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N330B accident description

Vermont map... Vermont list
Crash location 44.316667°N, 73.250000°W
Nearest city Charlotte, VT
44.315330°N, 73.234014°W
0.8 miles away
Tail number N330B
Accident date 07 Aug 2015
Aircraft type Brown James W Zenith Stol Ch 750
Additional details: None

NTSB Factual Report

On August 7, 2015, about 1400 eastern daylight time, an experimental amateur-built Zenith STOL CH 750, N330B, was substantially damaged by a nose landing gear collapse and nose-over event after landing at a private grass airstrip in Charlotte, Vermont. The commercial pilot and a passenger were not injured. Visual meteorological conditions prevailed, and no flight plan was filed for the personal flight, which was conducted under the provisions of Title 14 Code of Federal Regulations Part 91.

According to the builder/owner of the airplane, the pilot and the passenger were flying the airplane because the passenger was interested in purchasing it.

According to the pilot, he established the airplane on a "normal" approach for landing at the airplane owner's private airstrip, after picking up the passenger and completing a short flight in the local area. The pilot reported the runway was oriented 190 degrees, and that there was a crosswind from 270 degrees at 8 knots. Upon touchdown, the nose landing gear fork "deformed," the wheel locked, and dug into the turf. The airplane then nosed over. The wings, firewall, and vertical stabilizer were substantially damaged.

A witness familiar with the airplane said she saw the landing, but not the nose-over event. She said the landing appeared "a little faster than I had seen before."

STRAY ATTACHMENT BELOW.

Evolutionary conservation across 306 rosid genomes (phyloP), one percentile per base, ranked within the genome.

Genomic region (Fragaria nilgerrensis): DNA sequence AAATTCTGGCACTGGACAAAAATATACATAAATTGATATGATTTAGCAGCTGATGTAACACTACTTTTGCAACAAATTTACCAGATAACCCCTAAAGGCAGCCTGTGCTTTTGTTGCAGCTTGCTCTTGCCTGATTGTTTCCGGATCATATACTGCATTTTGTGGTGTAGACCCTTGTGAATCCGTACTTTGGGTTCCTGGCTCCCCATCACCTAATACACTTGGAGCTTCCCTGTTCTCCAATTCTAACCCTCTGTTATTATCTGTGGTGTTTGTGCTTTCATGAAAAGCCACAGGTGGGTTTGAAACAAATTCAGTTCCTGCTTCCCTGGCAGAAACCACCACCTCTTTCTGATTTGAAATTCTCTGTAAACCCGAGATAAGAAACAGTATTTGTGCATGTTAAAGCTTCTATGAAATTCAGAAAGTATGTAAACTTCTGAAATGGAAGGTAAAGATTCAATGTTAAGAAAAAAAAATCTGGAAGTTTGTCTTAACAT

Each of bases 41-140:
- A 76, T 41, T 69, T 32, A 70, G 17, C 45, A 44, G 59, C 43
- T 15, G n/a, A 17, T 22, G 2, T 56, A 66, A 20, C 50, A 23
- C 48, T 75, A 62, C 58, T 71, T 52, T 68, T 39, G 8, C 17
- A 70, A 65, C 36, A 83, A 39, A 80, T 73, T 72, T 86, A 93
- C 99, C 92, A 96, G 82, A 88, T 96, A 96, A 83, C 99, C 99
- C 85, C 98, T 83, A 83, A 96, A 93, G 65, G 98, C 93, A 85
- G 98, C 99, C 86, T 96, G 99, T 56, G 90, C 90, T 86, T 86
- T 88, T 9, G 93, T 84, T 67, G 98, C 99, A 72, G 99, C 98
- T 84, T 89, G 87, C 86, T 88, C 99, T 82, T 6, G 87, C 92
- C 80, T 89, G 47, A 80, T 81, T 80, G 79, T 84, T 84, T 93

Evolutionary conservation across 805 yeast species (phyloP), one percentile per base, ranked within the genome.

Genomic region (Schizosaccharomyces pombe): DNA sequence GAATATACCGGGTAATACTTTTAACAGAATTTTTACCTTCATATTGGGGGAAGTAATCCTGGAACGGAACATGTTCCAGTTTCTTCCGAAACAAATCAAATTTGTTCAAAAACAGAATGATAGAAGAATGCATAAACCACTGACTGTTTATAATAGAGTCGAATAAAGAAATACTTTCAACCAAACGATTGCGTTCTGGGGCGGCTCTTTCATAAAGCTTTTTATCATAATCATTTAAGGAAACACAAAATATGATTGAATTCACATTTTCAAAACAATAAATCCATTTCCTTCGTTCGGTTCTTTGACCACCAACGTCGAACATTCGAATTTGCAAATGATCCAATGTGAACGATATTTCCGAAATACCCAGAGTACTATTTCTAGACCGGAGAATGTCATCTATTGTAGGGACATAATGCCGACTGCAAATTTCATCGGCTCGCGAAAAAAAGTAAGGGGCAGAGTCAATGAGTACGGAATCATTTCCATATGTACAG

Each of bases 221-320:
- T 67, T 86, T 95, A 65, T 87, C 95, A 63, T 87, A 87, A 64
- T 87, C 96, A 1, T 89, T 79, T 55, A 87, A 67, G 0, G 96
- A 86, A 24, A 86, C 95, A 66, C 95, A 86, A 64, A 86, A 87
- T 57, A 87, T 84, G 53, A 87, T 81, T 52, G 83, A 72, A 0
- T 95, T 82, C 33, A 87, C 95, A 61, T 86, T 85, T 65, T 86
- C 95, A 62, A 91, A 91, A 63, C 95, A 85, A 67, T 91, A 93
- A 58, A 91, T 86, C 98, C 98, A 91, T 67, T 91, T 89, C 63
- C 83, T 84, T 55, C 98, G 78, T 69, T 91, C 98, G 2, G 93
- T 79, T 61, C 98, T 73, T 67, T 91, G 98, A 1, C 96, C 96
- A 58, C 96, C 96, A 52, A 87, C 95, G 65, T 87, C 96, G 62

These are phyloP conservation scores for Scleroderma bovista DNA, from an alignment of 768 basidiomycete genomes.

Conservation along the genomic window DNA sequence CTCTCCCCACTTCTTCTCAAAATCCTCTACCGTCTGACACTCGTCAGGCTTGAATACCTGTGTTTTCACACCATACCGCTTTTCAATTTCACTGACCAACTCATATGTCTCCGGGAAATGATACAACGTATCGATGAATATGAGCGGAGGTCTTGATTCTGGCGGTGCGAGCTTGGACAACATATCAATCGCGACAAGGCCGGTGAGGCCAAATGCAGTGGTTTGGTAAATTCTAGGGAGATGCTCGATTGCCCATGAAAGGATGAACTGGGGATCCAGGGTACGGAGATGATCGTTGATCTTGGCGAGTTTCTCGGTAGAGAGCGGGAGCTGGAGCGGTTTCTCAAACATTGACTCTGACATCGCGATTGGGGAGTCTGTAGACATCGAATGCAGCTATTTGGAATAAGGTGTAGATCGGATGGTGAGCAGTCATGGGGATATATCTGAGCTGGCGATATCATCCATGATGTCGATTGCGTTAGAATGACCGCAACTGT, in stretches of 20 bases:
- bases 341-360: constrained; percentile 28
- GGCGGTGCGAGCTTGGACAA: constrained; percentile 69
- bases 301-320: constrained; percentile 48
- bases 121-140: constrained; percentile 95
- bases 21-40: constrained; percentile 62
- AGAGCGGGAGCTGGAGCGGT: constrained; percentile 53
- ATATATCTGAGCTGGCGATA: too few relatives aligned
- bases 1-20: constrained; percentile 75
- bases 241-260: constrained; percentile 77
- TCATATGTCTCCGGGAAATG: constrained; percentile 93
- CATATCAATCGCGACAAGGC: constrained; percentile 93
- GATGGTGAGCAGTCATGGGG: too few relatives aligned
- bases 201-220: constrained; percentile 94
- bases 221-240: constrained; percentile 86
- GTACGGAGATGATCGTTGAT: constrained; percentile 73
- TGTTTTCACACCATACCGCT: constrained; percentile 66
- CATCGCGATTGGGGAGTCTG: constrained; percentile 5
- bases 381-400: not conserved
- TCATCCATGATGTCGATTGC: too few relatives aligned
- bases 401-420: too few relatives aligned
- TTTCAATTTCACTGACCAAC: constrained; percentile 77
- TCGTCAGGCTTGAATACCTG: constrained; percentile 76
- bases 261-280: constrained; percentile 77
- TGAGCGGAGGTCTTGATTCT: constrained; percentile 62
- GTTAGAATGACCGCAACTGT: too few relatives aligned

The pilot held a commercial pilot certificate with ratings for airplane single engine land, multiengine land and instrument airplane. His most recent second-class medical certificate was issued on June 16, 2015. The pilot reported 2,130 total hours of flight experience, of which 46 hours were in the accident airplane make and model.

The two-seat, single-engine, high-wing airplane was manufactured in 1974 and was equipped with a Continental O-200 series engine. Its most recent annual inspection was completed on September 18, 2014. At the time of the accident, the airplane had accrued 54.8 total aircraft hours.

The pilot suggested that because the replacement nose landing gear assembly received after the accident was "more robust" than the originally-installed assembly, the original design was "too lightweight."

The nose landing gear fork and doubler assembly was examined in the NTSB Materials Laboratory in Washington, DC. Examination revealed that the materiel and the dimensions of the assembly met the specifications of the manufacturer's engineering drawings. Additionally, the "kinematic deformation" of the doubler assembly was consistent with a side-load application.

NTSB Probable Cause

The pilot’s inadequate compensation for a crosswind during landing, which resulted in a side load application to the nose landing gear and its subsequent collapse.

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